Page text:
Entity Framework in .NET 4

The Entity Framework in .NET 4 has a lot of new features and enhancements.  We got a lot of great feedback from you on the initial release of the Entity Framework (EF).  Let’s take a look at some of the things coming in new with Entity Framework 4.

Foreign Keys

Entity Framework now includes support for foreign keys.  Foreign key associations allow you to include foreign key properties on your entities, simplifying a number of key scenarios including data binding and n-tier development. Foreign keys can be used to setup entity relationships using foreign key properties directly:


    using (BlogEntities ctx = new BlogEntities()) {

        Post myPost = new Post {

            PostID = 102,

            PostName = “Post Title”,

            CreatedDate = DateTime.Now,

            PostContent = “Post Content”,

            BlogID = 11






In this example, even though the Blog object with BlogID == 11 was never loaded, we were able to connect our new myPost object to it directly.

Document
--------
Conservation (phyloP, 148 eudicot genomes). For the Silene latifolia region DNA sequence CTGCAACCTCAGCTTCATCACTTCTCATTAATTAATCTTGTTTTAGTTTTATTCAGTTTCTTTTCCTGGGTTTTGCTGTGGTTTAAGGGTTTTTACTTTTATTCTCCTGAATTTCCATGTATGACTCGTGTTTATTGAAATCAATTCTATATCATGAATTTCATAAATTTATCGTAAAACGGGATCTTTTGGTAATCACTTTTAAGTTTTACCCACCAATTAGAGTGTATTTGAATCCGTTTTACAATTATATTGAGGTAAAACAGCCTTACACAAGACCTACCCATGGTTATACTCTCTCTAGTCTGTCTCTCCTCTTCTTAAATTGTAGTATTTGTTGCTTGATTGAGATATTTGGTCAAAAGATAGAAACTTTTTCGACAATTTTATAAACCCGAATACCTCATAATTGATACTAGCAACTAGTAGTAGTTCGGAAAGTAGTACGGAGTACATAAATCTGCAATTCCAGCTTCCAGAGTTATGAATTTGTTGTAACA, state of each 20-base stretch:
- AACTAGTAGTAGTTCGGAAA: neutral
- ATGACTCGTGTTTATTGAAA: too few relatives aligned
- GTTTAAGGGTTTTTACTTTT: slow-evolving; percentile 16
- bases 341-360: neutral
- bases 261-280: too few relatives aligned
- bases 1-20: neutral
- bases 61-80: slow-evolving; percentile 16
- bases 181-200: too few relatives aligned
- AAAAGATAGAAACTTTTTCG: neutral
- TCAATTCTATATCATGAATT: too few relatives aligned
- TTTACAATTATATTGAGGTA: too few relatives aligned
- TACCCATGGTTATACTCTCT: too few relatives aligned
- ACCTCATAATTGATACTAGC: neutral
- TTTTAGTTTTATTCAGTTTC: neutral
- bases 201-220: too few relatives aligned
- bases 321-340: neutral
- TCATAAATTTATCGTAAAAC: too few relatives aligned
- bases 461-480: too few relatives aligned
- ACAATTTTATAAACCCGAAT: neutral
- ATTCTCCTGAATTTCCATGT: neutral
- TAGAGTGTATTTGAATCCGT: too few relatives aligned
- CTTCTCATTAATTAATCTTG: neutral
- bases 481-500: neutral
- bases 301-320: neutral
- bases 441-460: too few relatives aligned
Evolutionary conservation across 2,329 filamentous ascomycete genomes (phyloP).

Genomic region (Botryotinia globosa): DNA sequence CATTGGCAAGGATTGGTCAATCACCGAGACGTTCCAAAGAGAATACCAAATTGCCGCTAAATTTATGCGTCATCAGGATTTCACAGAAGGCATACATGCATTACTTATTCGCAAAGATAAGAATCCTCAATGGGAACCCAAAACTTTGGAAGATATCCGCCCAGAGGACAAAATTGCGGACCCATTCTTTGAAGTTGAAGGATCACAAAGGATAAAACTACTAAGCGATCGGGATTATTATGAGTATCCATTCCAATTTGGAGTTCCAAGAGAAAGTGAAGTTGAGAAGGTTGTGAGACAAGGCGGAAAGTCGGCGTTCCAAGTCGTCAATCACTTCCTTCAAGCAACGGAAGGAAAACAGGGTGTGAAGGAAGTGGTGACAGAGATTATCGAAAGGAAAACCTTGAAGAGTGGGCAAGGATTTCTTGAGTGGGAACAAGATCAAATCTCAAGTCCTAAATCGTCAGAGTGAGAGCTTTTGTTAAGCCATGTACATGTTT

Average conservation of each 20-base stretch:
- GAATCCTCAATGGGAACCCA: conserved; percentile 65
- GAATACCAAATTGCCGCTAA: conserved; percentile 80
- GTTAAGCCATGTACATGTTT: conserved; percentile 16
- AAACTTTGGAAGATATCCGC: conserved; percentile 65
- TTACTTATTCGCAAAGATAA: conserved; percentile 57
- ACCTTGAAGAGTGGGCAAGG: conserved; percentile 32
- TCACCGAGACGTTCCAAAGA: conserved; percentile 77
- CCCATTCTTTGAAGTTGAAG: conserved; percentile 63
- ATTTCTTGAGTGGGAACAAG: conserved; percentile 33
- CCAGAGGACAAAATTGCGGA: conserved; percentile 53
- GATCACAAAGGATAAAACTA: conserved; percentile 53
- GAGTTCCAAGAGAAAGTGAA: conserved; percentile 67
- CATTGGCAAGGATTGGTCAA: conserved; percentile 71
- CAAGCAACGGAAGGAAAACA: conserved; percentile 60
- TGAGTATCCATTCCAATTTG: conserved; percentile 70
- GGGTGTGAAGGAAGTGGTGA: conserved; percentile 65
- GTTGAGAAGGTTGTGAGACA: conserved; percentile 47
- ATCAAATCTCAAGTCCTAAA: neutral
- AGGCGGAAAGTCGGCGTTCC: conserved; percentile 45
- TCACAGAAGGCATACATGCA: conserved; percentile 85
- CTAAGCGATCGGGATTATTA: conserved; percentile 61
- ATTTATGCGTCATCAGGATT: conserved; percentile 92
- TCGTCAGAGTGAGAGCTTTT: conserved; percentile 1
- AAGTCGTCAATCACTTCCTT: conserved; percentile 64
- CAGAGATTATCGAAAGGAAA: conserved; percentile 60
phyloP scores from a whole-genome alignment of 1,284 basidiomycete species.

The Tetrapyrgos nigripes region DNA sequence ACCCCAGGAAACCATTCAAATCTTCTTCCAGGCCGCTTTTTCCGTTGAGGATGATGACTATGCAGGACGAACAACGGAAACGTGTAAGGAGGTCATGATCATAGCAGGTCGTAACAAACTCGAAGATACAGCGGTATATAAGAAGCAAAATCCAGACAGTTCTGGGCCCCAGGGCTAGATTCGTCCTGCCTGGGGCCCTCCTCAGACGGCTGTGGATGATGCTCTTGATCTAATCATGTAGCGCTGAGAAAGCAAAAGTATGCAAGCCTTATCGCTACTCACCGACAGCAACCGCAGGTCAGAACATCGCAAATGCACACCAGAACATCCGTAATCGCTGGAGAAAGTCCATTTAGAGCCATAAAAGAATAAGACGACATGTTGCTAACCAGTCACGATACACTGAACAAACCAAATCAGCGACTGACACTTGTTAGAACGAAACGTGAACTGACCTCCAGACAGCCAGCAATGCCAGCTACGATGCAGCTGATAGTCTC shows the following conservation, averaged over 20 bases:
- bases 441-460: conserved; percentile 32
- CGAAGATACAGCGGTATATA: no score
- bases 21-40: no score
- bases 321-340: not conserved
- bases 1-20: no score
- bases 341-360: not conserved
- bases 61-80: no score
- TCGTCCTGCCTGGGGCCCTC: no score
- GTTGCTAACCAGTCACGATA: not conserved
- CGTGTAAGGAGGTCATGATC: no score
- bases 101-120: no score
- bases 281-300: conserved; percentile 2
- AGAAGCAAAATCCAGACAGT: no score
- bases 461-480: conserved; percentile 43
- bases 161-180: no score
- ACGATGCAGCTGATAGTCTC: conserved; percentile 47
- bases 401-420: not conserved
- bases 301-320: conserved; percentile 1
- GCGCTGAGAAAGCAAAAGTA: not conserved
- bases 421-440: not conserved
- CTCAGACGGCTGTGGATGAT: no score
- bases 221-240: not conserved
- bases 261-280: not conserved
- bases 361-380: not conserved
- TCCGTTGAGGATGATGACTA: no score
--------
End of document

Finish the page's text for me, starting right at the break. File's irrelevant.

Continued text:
Lazy Loading Support

Entity Framework now includes support for lazy loading.  When you create a new model in VS2010, entities that offer lazy loading are generated for you.  Lazy loading, which is enabled by default, doesn’t load each object returned by a query until you actually use it.  For instance, lazy loading means that each post in the below snippet isn’t loaded until it’s actually used to print out the post’s PostName property.


    using (var ctx = new BlogEntities()) {

        foreach (var b in ctx.Blogs) {



            //Note that we don’t explicitly load the posts for the current blog,

            //the EF does it ‘lazily’ for us.

            foreach (var p in b.Posts)





Plain Old CLR Object Support